NFC West: Ron Jaworski

Candlestick Park StadiumHoberman Collection/UIG/Getty ImagesOn Monday night, San Francisco 49ers fans will empty out of Candlestick Park for likely the final time.

SANTA CLARA, Calif. – The odds are strong that Monday night will see the final game at Candlestick Park when the San Francisco 49ers host the Atlanta Falcons.

Barring a complete breakdown by first-place Seattle, the best the 49ers can do as a playoff seed is No. 5. In that scenario, the only way there could be another game at Candlestick – the 49ers move to Levi’s Stadium in Santa Clara in 2014 – is if they host the No. 6 seed in the NFC Championship Game.

Don’t count on it. According to ESPN Stats & Information, since 1990, a No. 5 seed has never hosted the No. 6 seed in a title game. So prepare to say goodbye to Candlestick on Monday night.

With that in mind, let’s take a look at some remembrances of the historic but uncomfortable hunk of cement by the bay, as compiled by ESPN:

[+] EnlargeChris Berman
ESPNChris Berman reported from the field after "The Catch" game in 1982 at Candlestick Park.
“It was not the greatest-played game, but you couldn't have had more exciting a game. … The ball looks like it’s going into the stands and Dwight Clark leapt like a basketball player, made the catch. But the game wasn’t over. There was still a minute to go almost. … It caught even the city by surprise. It was fresh and it was fun, and who knew what they were building at the time. The whole thing sends shivers down my spine, that I was fortunate enough to be there and see it. It’s an iconic game in pro football history, let alone Candlestick. That’s what Candlestick will be remembered for more than anything else: that play, that game, even though there were some unbelievably great games, all the playoff games the 49ers have had there.”

-- ESPN's Chris Berman, who covered “The Catch” from Joe Montana to Dwight Clark in the 1981 NFC Championship Game

“I have a plethora of memories, phenomenal memories of championship games won and lost, Monday night games, big games, December games, games that decided the home-field advantage almost every year it seemed like. The locker room dripping down from condensation. The high tide would come in and you’d get that smell on the field, really soggy when it started to rain. The infield, when the Giants were playing there, with crushed rock, you’d get skinned up all through September and early October. The wind, obviously, early in the season, was always a factor. The stadium needs to close. She’s gone as far as she can go, it needs to be done. But for me, obviously it’s hard to see her go, it’s hard to see it end, and I’ll always miss playing at Candlestick Park. I missed it the second I left the 49ers, and I still miss being in that park. It will be fun to be there Monday night and see the last game.”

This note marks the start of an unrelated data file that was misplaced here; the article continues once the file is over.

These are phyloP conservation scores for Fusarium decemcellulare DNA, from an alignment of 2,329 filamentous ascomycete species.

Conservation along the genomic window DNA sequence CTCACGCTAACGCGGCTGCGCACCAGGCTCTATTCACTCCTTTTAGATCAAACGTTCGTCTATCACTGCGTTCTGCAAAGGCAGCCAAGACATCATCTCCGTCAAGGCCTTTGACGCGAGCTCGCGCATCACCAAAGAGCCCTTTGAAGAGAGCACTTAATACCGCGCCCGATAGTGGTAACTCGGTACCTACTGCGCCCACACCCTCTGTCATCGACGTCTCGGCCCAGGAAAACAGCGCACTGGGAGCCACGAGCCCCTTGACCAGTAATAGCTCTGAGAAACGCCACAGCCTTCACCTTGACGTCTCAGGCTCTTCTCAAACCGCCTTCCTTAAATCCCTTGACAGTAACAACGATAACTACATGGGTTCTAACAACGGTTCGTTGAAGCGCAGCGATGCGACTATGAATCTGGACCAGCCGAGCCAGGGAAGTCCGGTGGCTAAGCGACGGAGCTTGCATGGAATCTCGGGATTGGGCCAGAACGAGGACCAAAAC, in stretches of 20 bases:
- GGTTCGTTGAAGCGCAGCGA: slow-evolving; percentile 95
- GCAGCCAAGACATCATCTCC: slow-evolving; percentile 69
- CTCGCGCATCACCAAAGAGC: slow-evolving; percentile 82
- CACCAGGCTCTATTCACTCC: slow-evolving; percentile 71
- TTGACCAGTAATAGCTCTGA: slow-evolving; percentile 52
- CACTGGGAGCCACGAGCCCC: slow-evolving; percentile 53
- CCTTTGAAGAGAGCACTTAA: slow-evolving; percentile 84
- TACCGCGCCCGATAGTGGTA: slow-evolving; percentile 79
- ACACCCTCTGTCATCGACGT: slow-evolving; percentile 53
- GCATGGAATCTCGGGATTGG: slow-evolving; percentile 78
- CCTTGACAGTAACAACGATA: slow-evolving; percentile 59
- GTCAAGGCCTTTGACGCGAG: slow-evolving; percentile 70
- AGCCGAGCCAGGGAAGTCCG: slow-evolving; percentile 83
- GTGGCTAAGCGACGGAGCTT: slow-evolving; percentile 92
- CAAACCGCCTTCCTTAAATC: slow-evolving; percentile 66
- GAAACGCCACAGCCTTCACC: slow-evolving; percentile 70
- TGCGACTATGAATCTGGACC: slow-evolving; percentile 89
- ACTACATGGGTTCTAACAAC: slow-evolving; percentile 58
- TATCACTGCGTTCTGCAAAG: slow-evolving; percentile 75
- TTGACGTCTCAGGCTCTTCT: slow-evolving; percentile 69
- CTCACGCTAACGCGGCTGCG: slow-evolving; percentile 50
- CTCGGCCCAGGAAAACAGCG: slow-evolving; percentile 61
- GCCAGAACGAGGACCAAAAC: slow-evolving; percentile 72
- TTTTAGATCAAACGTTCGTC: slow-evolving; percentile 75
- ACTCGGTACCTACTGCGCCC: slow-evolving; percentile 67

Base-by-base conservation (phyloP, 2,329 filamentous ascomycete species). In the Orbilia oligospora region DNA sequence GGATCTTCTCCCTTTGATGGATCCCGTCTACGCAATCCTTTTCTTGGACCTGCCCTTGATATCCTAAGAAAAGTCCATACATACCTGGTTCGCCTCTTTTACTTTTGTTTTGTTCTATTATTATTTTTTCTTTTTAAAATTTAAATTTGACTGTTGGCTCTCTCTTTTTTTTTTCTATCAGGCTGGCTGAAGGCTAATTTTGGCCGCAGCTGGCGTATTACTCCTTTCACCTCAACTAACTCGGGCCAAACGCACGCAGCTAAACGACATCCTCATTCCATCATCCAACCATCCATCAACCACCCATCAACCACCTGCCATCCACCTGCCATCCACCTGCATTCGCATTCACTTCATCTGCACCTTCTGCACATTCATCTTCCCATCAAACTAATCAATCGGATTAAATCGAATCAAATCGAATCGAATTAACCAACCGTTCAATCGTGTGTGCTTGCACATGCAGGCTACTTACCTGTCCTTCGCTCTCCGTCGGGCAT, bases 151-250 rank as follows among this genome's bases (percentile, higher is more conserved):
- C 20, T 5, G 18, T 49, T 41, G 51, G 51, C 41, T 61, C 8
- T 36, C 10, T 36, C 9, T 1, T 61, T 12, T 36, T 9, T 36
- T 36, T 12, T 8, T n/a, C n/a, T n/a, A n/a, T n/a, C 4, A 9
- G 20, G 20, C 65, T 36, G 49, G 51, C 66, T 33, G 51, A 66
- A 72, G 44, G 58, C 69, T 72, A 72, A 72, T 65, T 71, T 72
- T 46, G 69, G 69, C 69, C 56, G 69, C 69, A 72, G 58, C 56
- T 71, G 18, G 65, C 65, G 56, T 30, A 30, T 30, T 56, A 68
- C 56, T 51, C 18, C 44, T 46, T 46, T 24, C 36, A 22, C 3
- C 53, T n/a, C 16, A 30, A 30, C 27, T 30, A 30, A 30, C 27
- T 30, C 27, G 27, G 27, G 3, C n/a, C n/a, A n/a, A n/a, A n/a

-- ESPN NFL analyst and Hall of Fame 49ers quarterback Steve Young

“When the 49ers beat the Giants on 'Monday Night Football' at Candlestick in 1990, I had this old, beat-up car, a Delta ’88. I bought it for $500. It was the worst car you’ve ever seen. The players all made fun of me. They called me ‘Uncle Buck.’ This Giants game is huge, and before we leave for the stadium from the team hotel Charles Haley says to me, ‘I need to ride over with you in that car to the stadium. I’ve got to get in the right state of mind.’ I told him my car might not make it – it was that bad a car. He insisted on riding with me. So he didn’t take the team bus. It’s the biggest game in my life, and my car’s going to break down on the way to the stadium. I don’t have a parking pass or anything. So Haley is out the window yelling at security to let us in. I am a nervous wreck. I think Mike Holmgren and George Seifert are going to fire me – my coaching career is over. Even when we got to the stadium, I was scared to go in the locker room. Fortunately, we won 7-3 and Haley played his tail off.”

-- ESPN MNF analyst and Super Bowl-winning coach Jon Gruden, who started his NFL coaching career as a 49ers assistant in 1990

[+] EnlargeSteve Young
George Rose/Getty Images"I'll always miss playing at Candlestick Park," Steve Young said. "I missed it the second I left the 49ers."